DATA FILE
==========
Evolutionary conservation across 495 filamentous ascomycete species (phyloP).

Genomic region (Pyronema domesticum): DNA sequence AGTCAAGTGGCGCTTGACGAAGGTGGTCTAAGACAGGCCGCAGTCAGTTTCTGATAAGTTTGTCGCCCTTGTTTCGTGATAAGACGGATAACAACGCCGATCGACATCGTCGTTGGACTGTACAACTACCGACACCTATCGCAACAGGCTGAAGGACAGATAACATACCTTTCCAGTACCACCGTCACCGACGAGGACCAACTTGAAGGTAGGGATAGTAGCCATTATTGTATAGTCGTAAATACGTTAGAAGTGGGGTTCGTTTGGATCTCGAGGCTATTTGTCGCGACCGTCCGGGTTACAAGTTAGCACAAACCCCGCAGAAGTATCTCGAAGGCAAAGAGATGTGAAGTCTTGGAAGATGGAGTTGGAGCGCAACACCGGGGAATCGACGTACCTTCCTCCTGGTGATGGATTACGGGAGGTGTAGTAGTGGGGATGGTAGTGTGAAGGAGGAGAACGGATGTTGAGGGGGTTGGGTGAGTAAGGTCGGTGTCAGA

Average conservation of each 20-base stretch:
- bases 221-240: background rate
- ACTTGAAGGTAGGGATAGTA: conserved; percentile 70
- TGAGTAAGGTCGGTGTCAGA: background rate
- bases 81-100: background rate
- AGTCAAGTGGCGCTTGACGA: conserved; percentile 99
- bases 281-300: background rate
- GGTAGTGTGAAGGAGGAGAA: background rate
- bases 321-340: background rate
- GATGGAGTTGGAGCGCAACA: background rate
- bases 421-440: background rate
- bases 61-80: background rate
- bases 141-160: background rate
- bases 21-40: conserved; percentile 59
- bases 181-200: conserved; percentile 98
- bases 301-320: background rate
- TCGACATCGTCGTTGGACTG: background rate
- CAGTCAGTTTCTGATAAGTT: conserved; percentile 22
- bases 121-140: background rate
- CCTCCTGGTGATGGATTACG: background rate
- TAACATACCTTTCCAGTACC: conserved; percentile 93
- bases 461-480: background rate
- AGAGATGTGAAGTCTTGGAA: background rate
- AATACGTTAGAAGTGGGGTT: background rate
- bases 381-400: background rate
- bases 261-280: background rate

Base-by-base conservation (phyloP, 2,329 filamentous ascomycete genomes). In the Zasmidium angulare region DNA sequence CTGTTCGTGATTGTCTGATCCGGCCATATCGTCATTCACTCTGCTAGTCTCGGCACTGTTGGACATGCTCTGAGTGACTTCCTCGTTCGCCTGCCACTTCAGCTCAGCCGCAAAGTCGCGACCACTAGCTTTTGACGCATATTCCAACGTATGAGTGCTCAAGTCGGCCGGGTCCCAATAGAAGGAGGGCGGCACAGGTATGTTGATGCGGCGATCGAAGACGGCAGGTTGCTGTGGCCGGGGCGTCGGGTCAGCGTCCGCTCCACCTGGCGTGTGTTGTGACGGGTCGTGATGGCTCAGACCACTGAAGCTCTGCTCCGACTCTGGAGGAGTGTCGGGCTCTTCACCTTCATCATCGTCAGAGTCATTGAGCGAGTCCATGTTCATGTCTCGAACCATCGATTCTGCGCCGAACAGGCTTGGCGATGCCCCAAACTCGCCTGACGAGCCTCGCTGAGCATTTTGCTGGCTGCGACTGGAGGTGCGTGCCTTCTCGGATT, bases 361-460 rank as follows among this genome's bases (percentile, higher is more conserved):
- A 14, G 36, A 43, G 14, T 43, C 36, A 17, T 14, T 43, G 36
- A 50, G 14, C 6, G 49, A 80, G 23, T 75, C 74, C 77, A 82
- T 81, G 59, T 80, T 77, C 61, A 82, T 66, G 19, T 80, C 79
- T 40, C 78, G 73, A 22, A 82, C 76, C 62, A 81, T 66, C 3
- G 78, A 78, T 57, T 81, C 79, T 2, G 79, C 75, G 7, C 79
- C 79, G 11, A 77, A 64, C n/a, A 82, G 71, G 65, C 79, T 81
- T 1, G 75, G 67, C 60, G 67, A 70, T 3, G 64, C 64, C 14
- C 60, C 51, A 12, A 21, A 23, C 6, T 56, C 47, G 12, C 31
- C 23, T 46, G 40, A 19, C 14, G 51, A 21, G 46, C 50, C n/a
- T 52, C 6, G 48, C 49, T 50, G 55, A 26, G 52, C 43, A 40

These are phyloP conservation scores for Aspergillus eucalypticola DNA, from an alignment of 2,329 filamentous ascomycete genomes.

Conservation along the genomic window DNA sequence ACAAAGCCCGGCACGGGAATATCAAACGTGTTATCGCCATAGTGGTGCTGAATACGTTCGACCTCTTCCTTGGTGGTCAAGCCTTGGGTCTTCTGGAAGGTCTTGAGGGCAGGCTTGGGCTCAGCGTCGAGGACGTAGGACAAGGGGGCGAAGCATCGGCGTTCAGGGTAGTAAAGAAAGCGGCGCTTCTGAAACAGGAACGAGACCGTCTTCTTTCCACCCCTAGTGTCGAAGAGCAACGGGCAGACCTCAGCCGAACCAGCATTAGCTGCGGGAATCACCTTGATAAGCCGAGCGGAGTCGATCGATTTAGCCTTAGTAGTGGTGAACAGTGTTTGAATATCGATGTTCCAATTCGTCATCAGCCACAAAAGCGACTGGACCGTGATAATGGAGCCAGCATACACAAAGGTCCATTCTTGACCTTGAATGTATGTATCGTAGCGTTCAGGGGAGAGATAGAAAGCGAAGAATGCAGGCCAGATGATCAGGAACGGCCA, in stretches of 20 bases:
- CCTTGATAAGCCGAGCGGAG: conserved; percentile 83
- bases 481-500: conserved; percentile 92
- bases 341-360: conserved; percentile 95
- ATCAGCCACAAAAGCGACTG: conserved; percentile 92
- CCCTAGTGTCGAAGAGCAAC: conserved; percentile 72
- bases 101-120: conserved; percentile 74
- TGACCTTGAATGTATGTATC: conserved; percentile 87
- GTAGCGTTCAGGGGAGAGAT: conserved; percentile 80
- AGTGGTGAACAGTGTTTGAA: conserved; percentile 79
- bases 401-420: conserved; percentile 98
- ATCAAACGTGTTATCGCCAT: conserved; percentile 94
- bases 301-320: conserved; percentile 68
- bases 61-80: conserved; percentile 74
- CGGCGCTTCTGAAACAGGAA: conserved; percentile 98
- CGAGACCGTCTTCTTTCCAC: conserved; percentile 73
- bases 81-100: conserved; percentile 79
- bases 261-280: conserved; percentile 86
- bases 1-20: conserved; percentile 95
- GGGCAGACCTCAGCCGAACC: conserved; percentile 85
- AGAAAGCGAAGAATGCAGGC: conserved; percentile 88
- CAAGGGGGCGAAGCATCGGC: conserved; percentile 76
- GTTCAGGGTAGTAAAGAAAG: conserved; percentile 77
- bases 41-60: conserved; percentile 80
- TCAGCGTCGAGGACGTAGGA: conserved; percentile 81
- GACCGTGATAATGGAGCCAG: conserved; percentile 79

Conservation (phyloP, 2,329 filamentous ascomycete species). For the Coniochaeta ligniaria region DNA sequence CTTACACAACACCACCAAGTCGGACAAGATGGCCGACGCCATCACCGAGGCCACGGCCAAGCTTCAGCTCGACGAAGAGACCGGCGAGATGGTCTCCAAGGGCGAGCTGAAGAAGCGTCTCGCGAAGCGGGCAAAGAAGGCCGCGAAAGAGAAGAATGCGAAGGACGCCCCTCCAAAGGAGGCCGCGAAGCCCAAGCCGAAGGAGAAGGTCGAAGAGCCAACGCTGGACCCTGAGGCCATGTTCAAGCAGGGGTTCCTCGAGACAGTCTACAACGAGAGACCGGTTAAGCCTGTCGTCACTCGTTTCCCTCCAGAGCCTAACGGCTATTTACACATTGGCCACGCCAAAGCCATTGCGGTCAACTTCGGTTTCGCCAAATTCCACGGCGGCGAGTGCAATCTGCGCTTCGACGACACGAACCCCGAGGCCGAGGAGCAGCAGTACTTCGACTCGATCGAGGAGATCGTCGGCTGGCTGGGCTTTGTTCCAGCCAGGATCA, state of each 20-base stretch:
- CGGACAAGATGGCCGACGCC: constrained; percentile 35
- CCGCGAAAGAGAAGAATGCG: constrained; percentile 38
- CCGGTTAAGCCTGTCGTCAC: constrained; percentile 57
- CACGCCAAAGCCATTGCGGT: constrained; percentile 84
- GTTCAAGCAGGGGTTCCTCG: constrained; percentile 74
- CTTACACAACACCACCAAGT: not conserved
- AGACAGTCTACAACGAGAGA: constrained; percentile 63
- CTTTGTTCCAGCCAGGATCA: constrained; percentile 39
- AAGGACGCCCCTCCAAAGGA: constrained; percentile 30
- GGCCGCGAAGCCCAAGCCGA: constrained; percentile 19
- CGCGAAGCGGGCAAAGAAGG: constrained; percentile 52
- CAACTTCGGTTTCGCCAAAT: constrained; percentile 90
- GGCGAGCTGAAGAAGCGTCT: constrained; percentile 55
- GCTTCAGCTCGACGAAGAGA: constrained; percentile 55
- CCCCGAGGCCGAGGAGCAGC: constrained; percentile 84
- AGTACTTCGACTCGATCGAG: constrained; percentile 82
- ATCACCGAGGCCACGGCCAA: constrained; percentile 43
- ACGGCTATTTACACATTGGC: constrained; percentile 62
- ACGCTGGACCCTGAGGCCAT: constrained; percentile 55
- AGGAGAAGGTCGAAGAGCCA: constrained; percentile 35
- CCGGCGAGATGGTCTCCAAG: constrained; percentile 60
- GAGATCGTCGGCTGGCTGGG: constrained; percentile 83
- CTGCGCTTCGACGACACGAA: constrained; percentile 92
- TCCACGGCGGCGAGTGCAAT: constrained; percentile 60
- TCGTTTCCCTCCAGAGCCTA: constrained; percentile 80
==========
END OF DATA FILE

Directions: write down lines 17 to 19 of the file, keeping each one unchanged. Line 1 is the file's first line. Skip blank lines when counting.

- bases 181-200: conserved; percentile 98
- bases 301-320: background rate
- TCGACATCGTCGTTGGACTG: background rate